Thinking about abortion regulation requires three considerations: biological, legal and moral. The National Institutes of Health provides a good summary of the 40 weeks of pregnancy.
After conception, an embryo forms during the first 10 weeks of pregnancy. A woman’s body may detect conditions incompatible with human life and spontaneously abort about 50 percent of embryos.
The fetus cannot live outside the womb until about 20 to 22 weeks of pregnancy when it may become viable. At week 25, the fetus has a 50 percent chance of survival outside the womb. Most brain development occurs in the final trimester of pregnancy.
Childbirth is a most extraordinary event. Once the fetus emerges from the woman’s body, the heart and lungs begin to function and mature. The fetus becomes an infant when independent evidence of life is observed.
The Roe v. Wade decision rested largely on balancing prenatal health with the health and privacy rights of the mother. The court found that privacy extends to mothers particularly in the first trimester during which time states couldn’t prohibit abortion.
After the first trimester, the state may regulate abortion to protect the health of the mother. Subsequent to viability, the state may regulate or proscribe abortion except for preserving the life of the mother.
Planned Parenthood v. Casey superseded this decision by replacing the prohibition of abortion restrictions during the first trimester with the concept of viability. The criterion for the test of constitutionality changed to “undue burden.”
As a result, states may place restrictions on abortions before viability as long as they don’t impose undue burdens on the mother.
None of the forgoing addresses the Establishment Clause, which prohibits the government from using religion to justify a law. This point was made 30 years ago by Justice John Paul Stevens. He wrote that the divisive debate based on differing religious views made it clear that defending a law by invoking a particular view of God violates the First Amendment.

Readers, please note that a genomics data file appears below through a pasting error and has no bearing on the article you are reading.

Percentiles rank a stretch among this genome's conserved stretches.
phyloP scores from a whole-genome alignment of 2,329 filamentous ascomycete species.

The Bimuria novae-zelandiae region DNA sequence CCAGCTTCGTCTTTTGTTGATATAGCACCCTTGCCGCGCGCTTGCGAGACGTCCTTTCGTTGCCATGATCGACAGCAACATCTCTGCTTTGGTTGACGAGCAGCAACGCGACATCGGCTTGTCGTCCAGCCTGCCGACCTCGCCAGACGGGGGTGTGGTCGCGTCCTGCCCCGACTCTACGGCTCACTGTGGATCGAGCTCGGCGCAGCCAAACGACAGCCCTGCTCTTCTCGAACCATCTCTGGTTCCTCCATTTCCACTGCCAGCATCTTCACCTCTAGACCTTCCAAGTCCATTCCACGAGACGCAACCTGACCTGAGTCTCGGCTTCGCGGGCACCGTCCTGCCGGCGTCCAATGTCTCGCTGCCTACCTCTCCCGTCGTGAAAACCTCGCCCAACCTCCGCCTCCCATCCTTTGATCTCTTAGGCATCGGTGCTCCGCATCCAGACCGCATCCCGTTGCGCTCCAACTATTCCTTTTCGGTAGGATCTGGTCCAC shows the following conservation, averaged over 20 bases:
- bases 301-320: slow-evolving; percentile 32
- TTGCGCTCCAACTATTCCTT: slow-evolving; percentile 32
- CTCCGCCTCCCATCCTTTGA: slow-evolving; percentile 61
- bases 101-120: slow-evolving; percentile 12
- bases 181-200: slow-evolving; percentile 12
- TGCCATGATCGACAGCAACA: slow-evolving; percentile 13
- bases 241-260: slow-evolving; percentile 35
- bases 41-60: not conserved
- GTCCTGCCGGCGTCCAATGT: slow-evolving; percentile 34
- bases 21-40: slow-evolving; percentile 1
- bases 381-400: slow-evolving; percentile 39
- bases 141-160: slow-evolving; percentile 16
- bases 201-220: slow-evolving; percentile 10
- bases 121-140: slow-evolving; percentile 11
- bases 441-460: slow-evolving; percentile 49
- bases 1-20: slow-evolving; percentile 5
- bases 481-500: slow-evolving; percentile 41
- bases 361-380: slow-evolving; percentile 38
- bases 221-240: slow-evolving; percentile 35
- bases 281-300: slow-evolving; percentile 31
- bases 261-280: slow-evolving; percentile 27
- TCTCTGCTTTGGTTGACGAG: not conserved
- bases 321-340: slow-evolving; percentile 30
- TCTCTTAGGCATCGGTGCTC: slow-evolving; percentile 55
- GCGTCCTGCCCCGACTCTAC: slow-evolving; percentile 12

Alabama Gov. Kay Ivey did exactly that, while signing new restrictions on abortion, when she averred they affirmed Alabamians’ belief that conception is a sacred gift from God.
Finally, one needs to consider the impact on religion of anti-abortion rhetoric and legislation. Christianity proved its strength by spreading through evangelism. When it became a state religion, human control corrupted it.
This corruption led to schisms and religious wars, which motivated men such as Thomas Jefferson and James Madison to fiercely oppose requiring religious oaths of office or allowing established religion.
To paraphrase Lord Kelvin any religion enforced by law “… is of a meagre and unsatisfactory kind.”
True pro-life would provide the essentials of a healthy life to all mothers and infants by the government. Otherwise abortion regulations remain a mechanism requiring mandatory birth without regard to the social or religious rights of the mother.